Lick Observatory Summer Series of Events are on for 2022! Tickets go on sale on April 13th, 2022 at Noon.
Event Information

Tonight’s Host: Dr. Paul Lynam

7:30 pm Doors Open Brief Telescope Visits
8:30 pm Science Talk, Lecture Hall History Talk, Great Refractor Dome
9:30 pm Science Talk (repeated), Lecture Hall Telescope Viewings
10:30 pm History Talk (repeated), Lecture Hall Telescope Viewings
1:00 am  Doors Close

 

This Evening’s Lectures

 

Science Lecture

(presented twice)

Dr. Brad Hansen
Dr. Brad Hansen

University of California, Los Angeles

“Searching for Signs of Interstellar Migration”

Dr. Brad Hansen is Professor of Physics and Astronomy at UCLA, and a member of the Mani Bhaumik Center for Theoretical Physics. His research includes measuring the age of the Universe using old white dwarf stars, studying the origin of Earth-like planets around other stars, and the formation of moons in both our Solar system and other solar systems.

History Lecture

Ron Bricmont
Ron Bricmont

Ron Bricmont has been an observatory guide since 1991 and a coordinator of the Observatory’s volunteer program since its inception in 1997. He is a member of the staff of the Lick Observatory Historical Collections Project. Ron’s life-long interest in Lick Observatory and its history began with his first visit to the observatory as a six-year-old in 1945.

Tonight’s Telescopes & Objects

36-inch Lick Refractor. Photo (c) Laurie Hatch.

Lick Observatory’s 36-inch Great Refractor saw “first light” in 1888. At the time, it was the largest refractor telescope in the world. It is an enduring memorial to James Lick’s philanthropy and his final resting place.

For nearly 300 years after Galileo first turned a telescope toward the heavens it was believed that the largest planet in our solar system, Jupiter, had just four moons. In 1892, using the Lick’s 36-inch Great Refractor, Edward Barnard discovered a fifth moon, the much fainter Amalthea, the last moon of any planet to be discovered without the aid of photography, electronic detectors or space-based telescopes.

The 36-inch telescope will show you an interesting astronomical object of the telescope operator’s choosing. This may be a globular cluster of stars, a binary star, or a galaxy.

Nickel 1-m Telescope. Photo (c) Laurie Hatch.

The Nickel 40-inch Reflector, named for philanthropist Anna Nickel, was designed and built in the Lick Observatory Technical Facilities at UC Santa Cruz and completed in 1979. The 40” diameter mirror of this modern telescope makes it the third most powerful telescope on Mount Hamilton.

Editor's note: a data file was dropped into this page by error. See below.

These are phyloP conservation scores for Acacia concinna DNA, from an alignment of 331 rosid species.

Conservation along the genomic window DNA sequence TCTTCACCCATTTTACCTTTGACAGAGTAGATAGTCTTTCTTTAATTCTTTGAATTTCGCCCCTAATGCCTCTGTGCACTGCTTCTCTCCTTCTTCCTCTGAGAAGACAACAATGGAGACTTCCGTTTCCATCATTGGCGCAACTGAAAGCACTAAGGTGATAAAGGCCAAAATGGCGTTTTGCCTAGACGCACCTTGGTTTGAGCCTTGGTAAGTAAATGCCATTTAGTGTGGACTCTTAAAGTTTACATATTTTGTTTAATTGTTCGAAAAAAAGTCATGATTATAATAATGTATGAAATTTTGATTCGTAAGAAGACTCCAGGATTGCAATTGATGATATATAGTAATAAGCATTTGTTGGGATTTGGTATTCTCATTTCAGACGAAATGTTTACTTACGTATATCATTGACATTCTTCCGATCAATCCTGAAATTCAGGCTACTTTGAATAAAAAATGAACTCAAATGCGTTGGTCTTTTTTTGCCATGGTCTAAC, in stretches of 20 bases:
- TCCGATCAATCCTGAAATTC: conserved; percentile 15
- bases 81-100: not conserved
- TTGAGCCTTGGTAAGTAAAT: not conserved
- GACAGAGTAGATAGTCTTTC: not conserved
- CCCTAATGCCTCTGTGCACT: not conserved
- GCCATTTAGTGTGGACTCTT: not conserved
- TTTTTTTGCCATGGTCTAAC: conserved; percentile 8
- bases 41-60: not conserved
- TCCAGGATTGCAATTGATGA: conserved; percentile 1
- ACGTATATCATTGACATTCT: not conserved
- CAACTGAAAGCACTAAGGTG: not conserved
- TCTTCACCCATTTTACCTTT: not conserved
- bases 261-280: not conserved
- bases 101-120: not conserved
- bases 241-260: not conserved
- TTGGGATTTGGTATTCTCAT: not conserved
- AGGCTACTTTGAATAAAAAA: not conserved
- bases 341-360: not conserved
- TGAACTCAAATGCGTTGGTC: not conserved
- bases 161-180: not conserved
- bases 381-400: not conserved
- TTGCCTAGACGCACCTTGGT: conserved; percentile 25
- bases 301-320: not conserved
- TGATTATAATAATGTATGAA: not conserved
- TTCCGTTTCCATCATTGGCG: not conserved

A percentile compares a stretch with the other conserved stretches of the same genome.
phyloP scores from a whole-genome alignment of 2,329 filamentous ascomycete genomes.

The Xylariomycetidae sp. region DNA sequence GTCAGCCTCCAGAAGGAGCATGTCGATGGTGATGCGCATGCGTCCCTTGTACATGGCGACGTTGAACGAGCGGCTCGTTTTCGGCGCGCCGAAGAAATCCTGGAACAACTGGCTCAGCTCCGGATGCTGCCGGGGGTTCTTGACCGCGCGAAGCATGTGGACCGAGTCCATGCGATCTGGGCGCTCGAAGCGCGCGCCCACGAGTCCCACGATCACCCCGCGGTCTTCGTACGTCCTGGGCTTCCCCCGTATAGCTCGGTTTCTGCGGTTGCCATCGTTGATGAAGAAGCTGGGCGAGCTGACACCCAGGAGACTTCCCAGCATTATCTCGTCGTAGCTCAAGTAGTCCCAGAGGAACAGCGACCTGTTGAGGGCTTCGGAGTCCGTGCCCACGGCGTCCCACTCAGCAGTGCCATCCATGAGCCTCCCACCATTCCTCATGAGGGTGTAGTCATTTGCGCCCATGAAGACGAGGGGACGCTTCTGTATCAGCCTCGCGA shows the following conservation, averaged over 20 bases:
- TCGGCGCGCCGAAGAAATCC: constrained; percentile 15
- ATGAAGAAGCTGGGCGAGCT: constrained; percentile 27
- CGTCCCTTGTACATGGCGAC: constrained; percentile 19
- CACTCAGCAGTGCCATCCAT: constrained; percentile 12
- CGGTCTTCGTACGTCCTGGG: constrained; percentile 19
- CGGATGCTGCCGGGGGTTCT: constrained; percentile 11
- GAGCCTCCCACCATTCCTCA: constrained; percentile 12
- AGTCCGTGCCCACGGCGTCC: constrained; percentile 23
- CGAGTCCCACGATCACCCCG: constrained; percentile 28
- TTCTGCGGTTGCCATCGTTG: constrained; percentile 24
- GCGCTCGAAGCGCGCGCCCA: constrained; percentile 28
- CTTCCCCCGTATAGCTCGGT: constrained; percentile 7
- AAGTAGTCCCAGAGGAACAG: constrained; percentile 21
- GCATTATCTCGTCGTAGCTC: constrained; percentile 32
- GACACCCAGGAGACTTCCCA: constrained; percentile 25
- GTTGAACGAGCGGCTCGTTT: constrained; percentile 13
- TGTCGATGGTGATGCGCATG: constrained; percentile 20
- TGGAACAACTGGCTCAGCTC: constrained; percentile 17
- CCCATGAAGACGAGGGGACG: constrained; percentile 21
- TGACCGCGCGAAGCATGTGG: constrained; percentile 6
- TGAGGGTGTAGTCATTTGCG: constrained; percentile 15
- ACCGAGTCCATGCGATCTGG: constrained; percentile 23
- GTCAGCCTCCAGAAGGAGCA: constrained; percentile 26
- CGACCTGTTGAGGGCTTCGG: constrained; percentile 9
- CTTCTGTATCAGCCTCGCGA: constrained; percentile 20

Tonight you will view M11, the Wild Duck Cluster, an open cluster of stars in the constellation Scutum.

Telescope Operators:

36-inch Great Refractor

Rick Baldridge | Kieren Emens

40-inch Reflector

Keith Wandry

40-inch Control Room

Patrick Maloney

Telescopes will be available for viewing, weather conditions permitting, as soon as it is dark enough and will remain open until everyone has had an opportunity to see through both telescopes.

Share tonight’s experience on Social Media: #LickObservatory @LickObservatory

Additional Viewing Opportunities – Weather Permitting

Amateur astronomers have telescopes set up behind the main building. They will enjoy showing you other objects in the sky.

The Gift Shop is open tonight from 7:30 pm to 11:30 pm.

Refreshments

Snacks and beverages are available at the refreshment table in the main foyer. All proceeds help support the public programs. In the past, we have used proceeds to purchase an Automated External Defibrillator (AED), additional wooden benches in the main building, new speakers and amplifiers for the main building hallway, and partial funding of two spotting telescopes by the flag pole.

Dark Adjustment

Your experience at the telescopes will be better if your eyes have had an opportunity to adjust to the dark. For this reason, we try to keep the light levels low in both wings of the main hall.

Lights

Please refrain from use of flash photography or white light flashlights in the domes or adjoining hallway.

Assistance

We strive to make your visit as complete and meaningful as possible. Please let us know if you will need special assistance (for example, if you will have difficulty climbing stairs) by emailing tickets@ucolick.org, so we can make the necessary arrangements.

Our Volunteers

All of Lick Observatory’s public programs are greatly enhanced by the valuable participation of our many dedicated volunteers.

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